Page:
Education Policy | Post Primary | Preschool | Primary | Tertiary | Search

 

Cake cutting, rugby heroes inspire young Crusader

MEDIA RELEASE
Monday 11 April 2005


Cake cutting, rugby heroes inspire young Crusader

Children throughout the Crusaders rugby players franchise will be buried deep in their books this week to meet the deadline for entries in this year’s Reading Crusade – a partnership between Christchurch City Libraries and the Rebel Sport Super 12 2005 rugby team.

Entry forms for the Crusade must be with Christchurch City Libraries by 5pm this Friday 15 April. For each entry form, the children must read eight fiction or non-fiction books before they can go in the draw to be a Crusader for the day and win a range of other prizes.

So far the Libraries have received almost 4000 entries involving 220 schools from Canterbury, the West Coast, Buller, Nelson and Marlborough.

Among the most enthusiastic Reading Crusaders spotted by the libraries has been a young boy called Shayde, who helped the Crusaders cut the cake at the event’s launch. Shadye hadn’t been much of a reader but arrived at the launch with a backpack full of his own sporting trophies for the Crusaders to sign.

By the time he had cut the cake and had his photograph taken with his heroes, he was one of the Reading Crusade’s biggest fans. Although he told his teacher that getting through the eight titles would be tough, he has sent in three Reading Crusade entry forms.

A number of pupils at Wairakei School are among other children to have been excited by the Crusade, principal Lee McArthur said. ‘One of our school targets this year is to improve reading comprehension and the Crusade is proving to be a marvellous way of getting children to read more,” she said.

To encourage the children to read their way through eight books or more the school has been giving an award for the top Reading Crusader of the week. Two Wairakei School children have also received spot prizes from the Christchurch City Libraries as part of the wider campaign.

Every child in the Crusaders franchise catchment, who takes part in the Reading Crusade receives a certificate, printed with the signatures of the Rebel Sport Super 12 rugby team. The prizegiving for the Crusade will be held at Jade Stadium on Wednesday 4 May.

More information about The Reading Crusade is available on the website www.library.christchurch.org.nz. Favourite reads from the Crusaders and reading suggestions from children who have already entered the Crusade are included on the site, along with the entry form and a map showing the schools that have taken up the challenge. Entry forms are also available from all Christchurch City Libraries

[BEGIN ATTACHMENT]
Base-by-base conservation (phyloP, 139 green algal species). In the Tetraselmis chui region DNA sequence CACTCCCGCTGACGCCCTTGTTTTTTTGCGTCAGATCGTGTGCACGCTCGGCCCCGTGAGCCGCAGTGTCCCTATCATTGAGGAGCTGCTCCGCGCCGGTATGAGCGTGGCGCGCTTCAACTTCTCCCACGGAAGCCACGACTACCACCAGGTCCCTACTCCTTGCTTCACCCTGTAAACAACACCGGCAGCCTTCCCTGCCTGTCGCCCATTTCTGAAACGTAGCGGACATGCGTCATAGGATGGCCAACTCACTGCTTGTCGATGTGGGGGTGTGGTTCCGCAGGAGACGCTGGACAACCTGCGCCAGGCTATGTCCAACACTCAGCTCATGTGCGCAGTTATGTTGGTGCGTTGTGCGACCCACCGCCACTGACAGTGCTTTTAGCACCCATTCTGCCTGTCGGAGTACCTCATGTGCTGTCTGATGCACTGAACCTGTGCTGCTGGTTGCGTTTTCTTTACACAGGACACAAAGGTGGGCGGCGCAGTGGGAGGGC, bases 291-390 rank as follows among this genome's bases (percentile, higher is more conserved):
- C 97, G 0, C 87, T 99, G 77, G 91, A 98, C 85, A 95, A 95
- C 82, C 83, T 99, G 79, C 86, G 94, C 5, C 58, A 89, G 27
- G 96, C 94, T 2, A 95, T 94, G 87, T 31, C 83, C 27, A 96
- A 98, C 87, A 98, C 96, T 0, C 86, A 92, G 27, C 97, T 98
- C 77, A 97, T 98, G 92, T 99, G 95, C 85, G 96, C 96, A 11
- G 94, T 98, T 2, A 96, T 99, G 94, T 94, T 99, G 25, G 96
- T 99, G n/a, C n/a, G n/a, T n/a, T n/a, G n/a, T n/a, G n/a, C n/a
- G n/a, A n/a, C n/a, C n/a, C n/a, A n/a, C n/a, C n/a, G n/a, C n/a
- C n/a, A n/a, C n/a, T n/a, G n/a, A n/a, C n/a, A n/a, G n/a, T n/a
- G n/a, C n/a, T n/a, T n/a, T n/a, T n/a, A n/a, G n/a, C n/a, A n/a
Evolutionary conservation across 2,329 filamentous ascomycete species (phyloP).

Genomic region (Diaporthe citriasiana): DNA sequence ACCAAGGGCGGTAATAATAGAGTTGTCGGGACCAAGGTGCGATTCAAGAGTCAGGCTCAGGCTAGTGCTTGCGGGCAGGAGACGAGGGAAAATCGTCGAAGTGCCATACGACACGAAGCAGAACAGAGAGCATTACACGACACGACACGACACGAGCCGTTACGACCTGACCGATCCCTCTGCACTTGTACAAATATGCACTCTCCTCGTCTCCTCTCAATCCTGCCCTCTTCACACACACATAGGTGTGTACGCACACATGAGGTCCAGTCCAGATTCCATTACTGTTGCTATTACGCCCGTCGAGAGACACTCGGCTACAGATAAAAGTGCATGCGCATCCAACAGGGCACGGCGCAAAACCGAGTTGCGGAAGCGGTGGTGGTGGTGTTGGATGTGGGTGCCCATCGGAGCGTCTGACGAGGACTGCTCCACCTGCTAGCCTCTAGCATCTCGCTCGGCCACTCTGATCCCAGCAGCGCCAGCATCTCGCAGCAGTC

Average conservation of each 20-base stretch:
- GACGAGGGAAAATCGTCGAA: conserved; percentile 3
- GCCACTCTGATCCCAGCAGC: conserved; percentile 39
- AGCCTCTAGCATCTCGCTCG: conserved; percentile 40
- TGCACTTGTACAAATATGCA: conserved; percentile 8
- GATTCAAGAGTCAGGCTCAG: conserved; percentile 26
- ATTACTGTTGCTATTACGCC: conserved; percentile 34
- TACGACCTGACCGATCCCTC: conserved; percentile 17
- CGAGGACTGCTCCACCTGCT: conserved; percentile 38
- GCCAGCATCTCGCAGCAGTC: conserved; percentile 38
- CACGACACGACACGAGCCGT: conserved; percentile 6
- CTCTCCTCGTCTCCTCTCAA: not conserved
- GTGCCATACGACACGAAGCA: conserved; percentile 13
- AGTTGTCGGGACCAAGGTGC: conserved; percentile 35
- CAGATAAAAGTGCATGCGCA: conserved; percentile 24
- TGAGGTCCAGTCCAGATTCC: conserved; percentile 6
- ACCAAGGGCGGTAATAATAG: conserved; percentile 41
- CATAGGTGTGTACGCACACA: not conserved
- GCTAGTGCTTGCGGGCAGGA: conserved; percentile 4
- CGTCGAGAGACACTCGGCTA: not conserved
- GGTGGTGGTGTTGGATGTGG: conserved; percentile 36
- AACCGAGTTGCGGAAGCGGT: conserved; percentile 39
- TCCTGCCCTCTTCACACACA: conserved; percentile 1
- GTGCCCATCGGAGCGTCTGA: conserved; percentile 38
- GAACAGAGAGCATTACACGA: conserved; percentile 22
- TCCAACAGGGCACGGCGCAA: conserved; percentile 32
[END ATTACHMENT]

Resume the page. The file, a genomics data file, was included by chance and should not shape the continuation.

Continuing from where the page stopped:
ENDS

© Scoop Media

 
 
 
Culture Headlines | Health Headlines | Education Headlines

 

Reuben Moss' Property is Theft! & Kaitani at The Physics Room

Property is Theft! continues Moss’ interest in the contemporary urban environment as a space controlled by pulsing and unequal flows of capital and labour. Kaitani features work by the University of Canterbury Fijian Students Association and Kulimoe’anga Stone Maka. More>>


Handcrafted Form: Rare Treasures From Japan

This unique exhibition at Expressions Whirinaki represents 90 everyday objects made by contemporary Japanese artisans who employ various traditional craft techniques made in regional workshops. The works used in daily life are crafted from raw materials with techniques appropriate to bringing out the best of its medium, balancing ease of use with aesthetic appeal. More>>

Howard Davis Article: A Musical Axis - Brahms, Wagner, Sibelius

Brahms' warm and exquisitely subtle Symphony No. 3 in F major, Wagner's irrepressibly sentimental symphonic poem Siegfried Idyll, and Sibelius' chilling and immensely challenging Violin Concerto in D minor exemplify distinct stages of development in a tangled and convoluted series of skirmishes that came to define subsequent disputes about the nature of post-Romantic orchestral writing well into the following century. More>>

Scoop Review Of Books: A Pale Ghost Writer

Reviewed by Ruth Brassington, Richard Flanagan's new novel is about a novelist hastily ghost-writing the biography of a crook about to go to trial. The reader is kept on a cliff-edge, as the narrator tries to get blood out of his stone man. More>>

New Zealand Wars Commemoration: Witi Ihimaera's Sleeps Standing Moetū

The second of several articles to mark Rā Maumahara, remembering the New Zealand Land Wars. The first was a Q&A with Vincent O’Malley, author of The Great War for New Zealand: Waikato 1800–2000. More>>

ALSO:

 
 
 
 
 

LATEST HEADLINES

  • CULTURE
  • HEALTH
  • EDUCATION
 
 
  • Wellington
  • Christchurch
  • Auckland